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The Basics of Menopause

        Health | Menopause

The Basics of Menopause (<i>cont'd</i>)

Everybody's menopause is unique

Just as every woman's body is unique, your menopause experience will be a highly personal one. For example, 15 to 20 percent of women experience no physical symptoms at all, except the end of their menstrual periods.

Some women go through menopause before age 51 and some experience it a bit later. Early menopause is defined as occurring at any age younger than age 40 or 45. Early menopause can occur naturally, but premature menopausal symptoms may signal an underlying condition, so it is important to discuss any symptoms with your health care professional. Menopause can occur as early as your 30s and, rarely, as late as in your 60s. However, there is no correlation between the time of a woman's first period and her age at menopause. In addition, age at menopause is not influenced by race, height, the number of children a woman has had or whether she took oral contraceptives for birth control.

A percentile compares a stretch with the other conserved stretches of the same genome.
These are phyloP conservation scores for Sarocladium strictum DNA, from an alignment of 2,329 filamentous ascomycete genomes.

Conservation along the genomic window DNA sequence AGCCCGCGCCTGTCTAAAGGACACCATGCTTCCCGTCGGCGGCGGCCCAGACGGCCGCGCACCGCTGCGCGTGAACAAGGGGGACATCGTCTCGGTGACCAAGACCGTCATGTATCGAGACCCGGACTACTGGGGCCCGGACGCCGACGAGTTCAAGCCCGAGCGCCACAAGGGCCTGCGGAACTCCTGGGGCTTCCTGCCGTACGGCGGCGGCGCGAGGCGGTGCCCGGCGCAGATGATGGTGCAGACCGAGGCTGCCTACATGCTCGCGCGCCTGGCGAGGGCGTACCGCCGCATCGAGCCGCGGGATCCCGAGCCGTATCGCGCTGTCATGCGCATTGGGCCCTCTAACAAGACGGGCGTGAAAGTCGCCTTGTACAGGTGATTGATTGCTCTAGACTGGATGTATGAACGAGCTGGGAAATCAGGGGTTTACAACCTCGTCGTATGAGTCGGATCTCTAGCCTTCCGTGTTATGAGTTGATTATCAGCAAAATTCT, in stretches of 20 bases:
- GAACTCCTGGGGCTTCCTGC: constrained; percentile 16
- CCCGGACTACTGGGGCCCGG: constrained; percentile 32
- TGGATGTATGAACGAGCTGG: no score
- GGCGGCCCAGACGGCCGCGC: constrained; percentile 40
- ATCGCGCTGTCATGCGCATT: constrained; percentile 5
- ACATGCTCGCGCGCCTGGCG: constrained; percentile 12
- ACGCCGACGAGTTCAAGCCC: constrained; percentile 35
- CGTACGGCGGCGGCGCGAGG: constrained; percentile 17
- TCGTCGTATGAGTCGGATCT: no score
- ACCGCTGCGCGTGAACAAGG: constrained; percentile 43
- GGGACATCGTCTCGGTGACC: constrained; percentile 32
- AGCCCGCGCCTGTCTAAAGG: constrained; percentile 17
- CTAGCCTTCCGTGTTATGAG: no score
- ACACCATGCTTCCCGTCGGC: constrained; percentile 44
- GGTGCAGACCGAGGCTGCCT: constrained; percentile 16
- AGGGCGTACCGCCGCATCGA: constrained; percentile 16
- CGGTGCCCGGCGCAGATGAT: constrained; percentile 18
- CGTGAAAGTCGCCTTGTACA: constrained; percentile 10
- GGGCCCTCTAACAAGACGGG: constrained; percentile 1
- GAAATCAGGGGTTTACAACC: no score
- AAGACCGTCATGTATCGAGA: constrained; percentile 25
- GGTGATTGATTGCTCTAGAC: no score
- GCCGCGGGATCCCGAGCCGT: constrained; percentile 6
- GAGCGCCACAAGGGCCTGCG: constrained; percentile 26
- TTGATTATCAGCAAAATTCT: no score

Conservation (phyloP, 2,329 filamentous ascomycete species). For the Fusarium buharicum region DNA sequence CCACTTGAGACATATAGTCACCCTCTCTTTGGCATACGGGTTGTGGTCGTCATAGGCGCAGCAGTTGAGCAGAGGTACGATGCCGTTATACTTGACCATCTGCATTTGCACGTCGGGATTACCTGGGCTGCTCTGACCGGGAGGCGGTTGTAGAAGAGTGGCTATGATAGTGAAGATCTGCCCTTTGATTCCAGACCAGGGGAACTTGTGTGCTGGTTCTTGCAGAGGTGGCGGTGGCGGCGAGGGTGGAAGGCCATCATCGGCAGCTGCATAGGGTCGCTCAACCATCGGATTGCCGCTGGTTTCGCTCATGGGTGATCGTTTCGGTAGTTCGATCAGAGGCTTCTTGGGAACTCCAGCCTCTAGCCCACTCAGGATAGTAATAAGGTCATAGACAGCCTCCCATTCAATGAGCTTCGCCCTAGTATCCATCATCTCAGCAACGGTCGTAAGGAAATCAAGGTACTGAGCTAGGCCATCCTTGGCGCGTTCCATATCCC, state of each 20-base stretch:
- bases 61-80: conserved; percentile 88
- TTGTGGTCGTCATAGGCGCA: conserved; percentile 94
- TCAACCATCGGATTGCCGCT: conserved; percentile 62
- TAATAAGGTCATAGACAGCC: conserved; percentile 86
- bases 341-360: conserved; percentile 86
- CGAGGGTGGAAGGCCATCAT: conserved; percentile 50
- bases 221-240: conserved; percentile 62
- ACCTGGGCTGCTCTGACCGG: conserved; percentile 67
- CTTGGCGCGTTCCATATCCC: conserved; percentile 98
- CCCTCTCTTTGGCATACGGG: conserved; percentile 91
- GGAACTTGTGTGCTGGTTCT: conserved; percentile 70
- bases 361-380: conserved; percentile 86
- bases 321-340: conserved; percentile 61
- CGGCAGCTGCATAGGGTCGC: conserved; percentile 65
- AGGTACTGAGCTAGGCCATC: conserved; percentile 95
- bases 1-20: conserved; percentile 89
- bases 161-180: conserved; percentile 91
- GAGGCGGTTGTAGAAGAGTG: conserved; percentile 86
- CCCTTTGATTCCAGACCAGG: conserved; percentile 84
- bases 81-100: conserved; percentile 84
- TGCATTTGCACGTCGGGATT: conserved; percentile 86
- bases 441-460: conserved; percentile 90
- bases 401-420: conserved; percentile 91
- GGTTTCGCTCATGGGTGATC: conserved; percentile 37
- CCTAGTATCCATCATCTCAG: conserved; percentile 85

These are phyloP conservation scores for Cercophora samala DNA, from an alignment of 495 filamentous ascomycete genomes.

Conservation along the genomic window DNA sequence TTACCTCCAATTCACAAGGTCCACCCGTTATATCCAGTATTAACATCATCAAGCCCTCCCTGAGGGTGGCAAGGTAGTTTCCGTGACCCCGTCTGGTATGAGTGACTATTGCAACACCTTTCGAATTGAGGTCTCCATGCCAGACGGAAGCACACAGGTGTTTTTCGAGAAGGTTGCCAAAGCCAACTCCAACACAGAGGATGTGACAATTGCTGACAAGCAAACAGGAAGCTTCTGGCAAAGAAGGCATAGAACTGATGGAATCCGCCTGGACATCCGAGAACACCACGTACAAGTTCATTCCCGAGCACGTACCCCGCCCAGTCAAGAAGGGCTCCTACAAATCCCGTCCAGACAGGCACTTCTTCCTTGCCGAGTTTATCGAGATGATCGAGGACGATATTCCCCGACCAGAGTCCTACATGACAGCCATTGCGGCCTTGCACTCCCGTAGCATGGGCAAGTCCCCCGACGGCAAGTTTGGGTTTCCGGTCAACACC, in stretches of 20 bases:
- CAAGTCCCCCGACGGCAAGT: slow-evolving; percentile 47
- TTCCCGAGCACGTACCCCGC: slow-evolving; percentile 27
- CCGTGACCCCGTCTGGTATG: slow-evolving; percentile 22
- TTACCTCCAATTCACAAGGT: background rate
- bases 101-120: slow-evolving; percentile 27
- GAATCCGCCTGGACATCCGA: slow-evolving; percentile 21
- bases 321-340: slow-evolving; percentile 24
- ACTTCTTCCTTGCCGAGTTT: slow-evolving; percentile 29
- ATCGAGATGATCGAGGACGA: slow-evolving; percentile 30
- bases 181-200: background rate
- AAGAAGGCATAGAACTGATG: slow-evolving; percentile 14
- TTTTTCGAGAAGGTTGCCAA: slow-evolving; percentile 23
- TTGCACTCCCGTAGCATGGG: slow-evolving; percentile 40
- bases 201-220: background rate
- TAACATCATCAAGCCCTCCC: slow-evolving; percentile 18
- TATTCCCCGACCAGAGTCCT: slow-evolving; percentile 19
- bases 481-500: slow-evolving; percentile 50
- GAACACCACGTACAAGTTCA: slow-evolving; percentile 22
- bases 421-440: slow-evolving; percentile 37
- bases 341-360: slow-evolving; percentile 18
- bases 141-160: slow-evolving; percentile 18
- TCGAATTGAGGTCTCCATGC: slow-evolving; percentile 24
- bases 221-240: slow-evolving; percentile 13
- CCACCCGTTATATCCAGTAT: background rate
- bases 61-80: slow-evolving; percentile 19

What does influence the time of menopause? Genetics are a key factor. And, women who smoke cigarettes experience menopause two years earlier, on average, than nonsmoking women.

About six years prior to natural menopause, typically in a woman's late 40s, menopause-related changes begin. Physical changes triggered by hormonal fluctuations during this time frame include irregular menstrual patterns.

One of the most common and annoying symptoms you may notice during your 40s is that your periods become irregular. They may be heavy one month and then very light the next. They may get shorter or last longer. You may even begin to skip your period every few months or lose track of when your periods should start and end. These symptoms are caused by irregular estrogen and progesterone levels. Levels of hormones vary erratically and may be higher or lower than normal during any cycle. For example, if you don't ovulate one month — which is common for women in their late 40s — progesterone isn't produced to stimulate menstruation and estrogen levels continue to rise. This can cause spotting throughout your cycle or heavy bleeding when menstruation does start.

One note of caution: although irregular menstrual periods are common as you get closer to menopause, they can also be a symptom of uterine abnormalities or uterine cancer. If your periods stop for several months and then start again with heavy bleeding or if you start bleeding after menopause, consult with an obstetrician/gynecologist as soon as possible for an evaluation. Irregular bleeding can also be a symptom of cervical cancer which should be picked up by a Pap test (see screening recommendations below). Be sure to mention any menstrual irregularities during regular check-ups. A uterine biopsy or vaginal ultrasound are the only ways to evaluate if irregular symptoms are abnormal.

Copyright 2003 National Women's Health Resource Center Inc. (NWHRC)